Splitting Wood — From Most Mornings

It is nearing the one year mark since I published Most Mornings. I find myself attentive today to how those poems from a year ago are now living in me. It’s one of the things that I love about poetry — it can evolve meaning and presence over time.

For this particular poem, Splitting Wood, I’m also attentive to the good work that men can do together, and need to do together over time. I’m headed to a men’s retreat this weekend, a version of which from a few years ago helped to create the content for Spitting Wood. It was such a beautiful thing to be with kind men in friendship and journey. It was the last line about “stacking friendship” that helped get the poem going in my imagination.

Most Mornings is available for purchase on Amazon. Thank you for purchases, shares, gifts to others.

Splitting Wood
Tenneson Woolf

They split the wood,
these five men working together.

One man, with long grayed beard and kind eyes,
operated the wood splitter.

Two men lifted large tree stumps,
to place just so under the chop of the modern axe.

Two men collected the split wood in wheelbarrow
to transport and stack neatly in covered shed.

This was not hard work, these five men splitting wood
that would warm many a winter morning.

This was good work, these five men helping each other,
stacking friendship, warmth, and memory.

Your Being Wishes To Know You, Just As You Are

I’m grateful again to Michael Meade for his posts and shares. I’m drawn to this one above that points toward being from a deep center.

For many of us in facilitation work, it is the deep center that we try to cultivate. To grow. To animate. To center the work of the day or the season.

There’s a poem that I included in Most Mornings, which is now coming up on a one year anniversary of publication. It was that last line — “You’re being wishes to know you, just as you are.” — that was compelling me in this poem. It was a time of trying to remember that my relationship with the deeply inner helps to clarify so much of what I do in the outer. It was a time of trying to remember the utter fruitfulness of stillness.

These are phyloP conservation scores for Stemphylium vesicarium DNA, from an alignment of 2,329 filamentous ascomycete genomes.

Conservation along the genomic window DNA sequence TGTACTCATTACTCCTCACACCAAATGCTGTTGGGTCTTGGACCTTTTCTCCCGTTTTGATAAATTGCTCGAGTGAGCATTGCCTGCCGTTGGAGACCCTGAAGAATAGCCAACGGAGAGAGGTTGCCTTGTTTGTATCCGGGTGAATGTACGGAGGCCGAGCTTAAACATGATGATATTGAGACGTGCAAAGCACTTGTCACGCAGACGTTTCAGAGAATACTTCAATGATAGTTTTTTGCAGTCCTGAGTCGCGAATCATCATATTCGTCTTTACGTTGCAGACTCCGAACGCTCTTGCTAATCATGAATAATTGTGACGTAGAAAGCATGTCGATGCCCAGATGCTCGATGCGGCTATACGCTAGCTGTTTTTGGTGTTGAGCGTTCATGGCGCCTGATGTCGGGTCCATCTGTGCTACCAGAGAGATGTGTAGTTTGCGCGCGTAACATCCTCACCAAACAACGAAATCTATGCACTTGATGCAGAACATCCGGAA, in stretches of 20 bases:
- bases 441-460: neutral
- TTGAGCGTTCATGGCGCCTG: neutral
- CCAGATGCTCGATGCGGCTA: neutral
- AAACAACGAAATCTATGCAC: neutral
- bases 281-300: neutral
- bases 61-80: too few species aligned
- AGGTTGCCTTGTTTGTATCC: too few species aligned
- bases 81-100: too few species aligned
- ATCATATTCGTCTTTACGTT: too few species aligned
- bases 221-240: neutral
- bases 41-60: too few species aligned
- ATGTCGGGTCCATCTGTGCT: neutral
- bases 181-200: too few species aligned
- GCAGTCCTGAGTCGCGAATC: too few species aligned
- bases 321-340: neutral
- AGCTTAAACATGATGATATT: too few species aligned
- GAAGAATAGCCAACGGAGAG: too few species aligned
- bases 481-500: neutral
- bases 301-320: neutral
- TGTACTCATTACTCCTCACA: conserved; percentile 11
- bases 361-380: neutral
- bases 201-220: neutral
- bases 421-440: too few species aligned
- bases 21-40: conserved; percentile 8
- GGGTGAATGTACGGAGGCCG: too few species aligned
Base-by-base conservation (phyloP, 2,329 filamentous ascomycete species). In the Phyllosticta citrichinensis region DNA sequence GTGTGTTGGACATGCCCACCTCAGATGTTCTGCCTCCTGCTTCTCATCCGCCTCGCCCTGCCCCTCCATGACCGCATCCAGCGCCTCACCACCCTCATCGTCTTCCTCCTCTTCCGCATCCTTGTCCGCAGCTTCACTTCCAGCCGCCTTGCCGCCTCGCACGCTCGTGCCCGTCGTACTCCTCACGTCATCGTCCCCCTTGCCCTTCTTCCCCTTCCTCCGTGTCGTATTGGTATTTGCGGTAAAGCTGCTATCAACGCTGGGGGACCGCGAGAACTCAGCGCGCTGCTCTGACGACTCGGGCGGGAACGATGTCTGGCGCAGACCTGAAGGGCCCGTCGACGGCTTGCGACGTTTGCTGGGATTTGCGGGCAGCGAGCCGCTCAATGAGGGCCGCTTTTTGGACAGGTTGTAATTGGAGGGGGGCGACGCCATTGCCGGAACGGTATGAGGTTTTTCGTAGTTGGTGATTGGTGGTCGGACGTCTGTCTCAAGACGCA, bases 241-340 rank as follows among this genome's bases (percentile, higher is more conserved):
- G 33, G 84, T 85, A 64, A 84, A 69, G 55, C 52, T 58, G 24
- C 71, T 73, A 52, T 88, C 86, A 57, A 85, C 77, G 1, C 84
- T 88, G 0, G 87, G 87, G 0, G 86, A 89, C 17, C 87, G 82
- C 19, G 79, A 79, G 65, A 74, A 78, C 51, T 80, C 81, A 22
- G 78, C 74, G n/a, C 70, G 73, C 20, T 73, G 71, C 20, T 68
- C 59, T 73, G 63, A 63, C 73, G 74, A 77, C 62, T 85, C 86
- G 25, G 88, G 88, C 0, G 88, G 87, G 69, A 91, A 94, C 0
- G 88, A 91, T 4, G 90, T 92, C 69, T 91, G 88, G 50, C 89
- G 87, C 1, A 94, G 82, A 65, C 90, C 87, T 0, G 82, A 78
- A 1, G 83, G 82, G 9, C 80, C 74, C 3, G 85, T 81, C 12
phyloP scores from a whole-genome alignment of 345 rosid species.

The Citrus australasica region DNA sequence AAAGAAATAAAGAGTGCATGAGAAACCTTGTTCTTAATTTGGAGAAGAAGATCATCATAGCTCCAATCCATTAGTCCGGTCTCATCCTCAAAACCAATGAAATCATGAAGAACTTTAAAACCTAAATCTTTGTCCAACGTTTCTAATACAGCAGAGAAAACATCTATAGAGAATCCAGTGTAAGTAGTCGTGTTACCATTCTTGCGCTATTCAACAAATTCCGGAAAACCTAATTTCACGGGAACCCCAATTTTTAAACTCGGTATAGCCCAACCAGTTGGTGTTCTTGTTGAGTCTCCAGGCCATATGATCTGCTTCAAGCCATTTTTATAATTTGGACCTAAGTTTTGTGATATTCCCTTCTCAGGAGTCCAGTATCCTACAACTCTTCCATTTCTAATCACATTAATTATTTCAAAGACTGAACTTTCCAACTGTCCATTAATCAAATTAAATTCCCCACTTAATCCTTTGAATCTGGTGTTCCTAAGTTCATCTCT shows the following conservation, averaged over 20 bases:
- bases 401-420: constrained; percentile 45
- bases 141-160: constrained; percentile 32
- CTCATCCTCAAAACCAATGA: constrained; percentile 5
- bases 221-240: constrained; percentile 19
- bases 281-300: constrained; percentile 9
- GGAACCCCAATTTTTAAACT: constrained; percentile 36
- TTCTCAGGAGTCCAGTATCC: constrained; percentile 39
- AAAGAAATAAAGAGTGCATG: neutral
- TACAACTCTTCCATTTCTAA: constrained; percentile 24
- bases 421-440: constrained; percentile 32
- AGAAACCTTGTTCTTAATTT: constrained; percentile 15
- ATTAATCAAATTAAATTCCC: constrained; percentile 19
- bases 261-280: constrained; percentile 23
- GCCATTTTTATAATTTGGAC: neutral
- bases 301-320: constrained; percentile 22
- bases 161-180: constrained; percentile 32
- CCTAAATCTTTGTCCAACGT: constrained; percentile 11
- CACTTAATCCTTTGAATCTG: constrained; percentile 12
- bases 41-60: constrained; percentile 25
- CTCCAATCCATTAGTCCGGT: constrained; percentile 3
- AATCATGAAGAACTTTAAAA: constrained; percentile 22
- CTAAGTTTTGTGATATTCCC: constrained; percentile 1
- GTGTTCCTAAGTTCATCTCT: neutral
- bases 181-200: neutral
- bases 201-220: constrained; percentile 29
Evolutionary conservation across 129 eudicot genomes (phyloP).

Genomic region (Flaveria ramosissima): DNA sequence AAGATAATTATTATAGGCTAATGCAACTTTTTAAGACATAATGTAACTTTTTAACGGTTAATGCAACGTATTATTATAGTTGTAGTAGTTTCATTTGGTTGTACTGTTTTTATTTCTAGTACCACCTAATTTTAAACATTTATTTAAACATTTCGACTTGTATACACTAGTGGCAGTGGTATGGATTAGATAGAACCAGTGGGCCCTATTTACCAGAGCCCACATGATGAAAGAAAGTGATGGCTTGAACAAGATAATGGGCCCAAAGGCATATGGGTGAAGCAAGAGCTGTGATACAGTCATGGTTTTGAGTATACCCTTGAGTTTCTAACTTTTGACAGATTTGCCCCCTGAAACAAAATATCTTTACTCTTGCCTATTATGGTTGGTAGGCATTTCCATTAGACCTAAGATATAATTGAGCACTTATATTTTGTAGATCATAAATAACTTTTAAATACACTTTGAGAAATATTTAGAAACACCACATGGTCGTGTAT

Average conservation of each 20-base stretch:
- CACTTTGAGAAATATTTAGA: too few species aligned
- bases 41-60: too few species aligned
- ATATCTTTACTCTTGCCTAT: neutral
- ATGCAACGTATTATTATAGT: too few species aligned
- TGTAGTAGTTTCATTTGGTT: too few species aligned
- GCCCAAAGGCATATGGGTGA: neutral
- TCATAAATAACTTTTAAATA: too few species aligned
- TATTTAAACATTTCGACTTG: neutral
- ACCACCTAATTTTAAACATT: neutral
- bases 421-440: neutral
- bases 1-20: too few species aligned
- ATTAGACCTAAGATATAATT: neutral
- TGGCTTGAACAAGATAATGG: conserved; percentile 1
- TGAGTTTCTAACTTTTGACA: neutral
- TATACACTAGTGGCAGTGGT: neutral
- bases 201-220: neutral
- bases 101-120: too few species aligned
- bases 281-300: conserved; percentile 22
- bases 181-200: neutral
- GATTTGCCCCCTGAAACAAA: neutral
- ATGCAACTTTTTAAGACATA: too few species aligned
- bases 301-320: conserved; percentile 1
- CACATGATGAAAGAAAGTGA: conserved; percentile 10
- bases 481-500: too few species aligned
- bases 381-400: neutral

The poem is called Start Here.

Start Here
Tenneson Woolf

don’t start with noise.

A program,
a podcast,

an article,
a book.

Start instead
with stillness.


that honors
new day.

Your being wishes to know you
just as you are.

Much of my work continues these days, helping to bring being and the deeply inner. Helping to cultivate such sustained orientations in learning and leadership. I’m beginning to recreate, expand, and nuance some of the work that I love — facilitating, speaking, teaching, sharing poetry, coaching, and guiding — that brings more fulfilling ways of being in work and community. Perhaps some of this also calls to you and your being, in your work and in your community. The first step is always a call to begin the possibility.

A bow.

Poetry — It Invites Relationship With Essence

I love this image from a recent walk, seeing both the cones on this Pine Tree, but also the long expanding needles. Particularly in Spring, such sights nudge me to reflections on newness, on life expanding. The images — when I’m open to feel and to follow — they inspire a depth of being that comes from essence.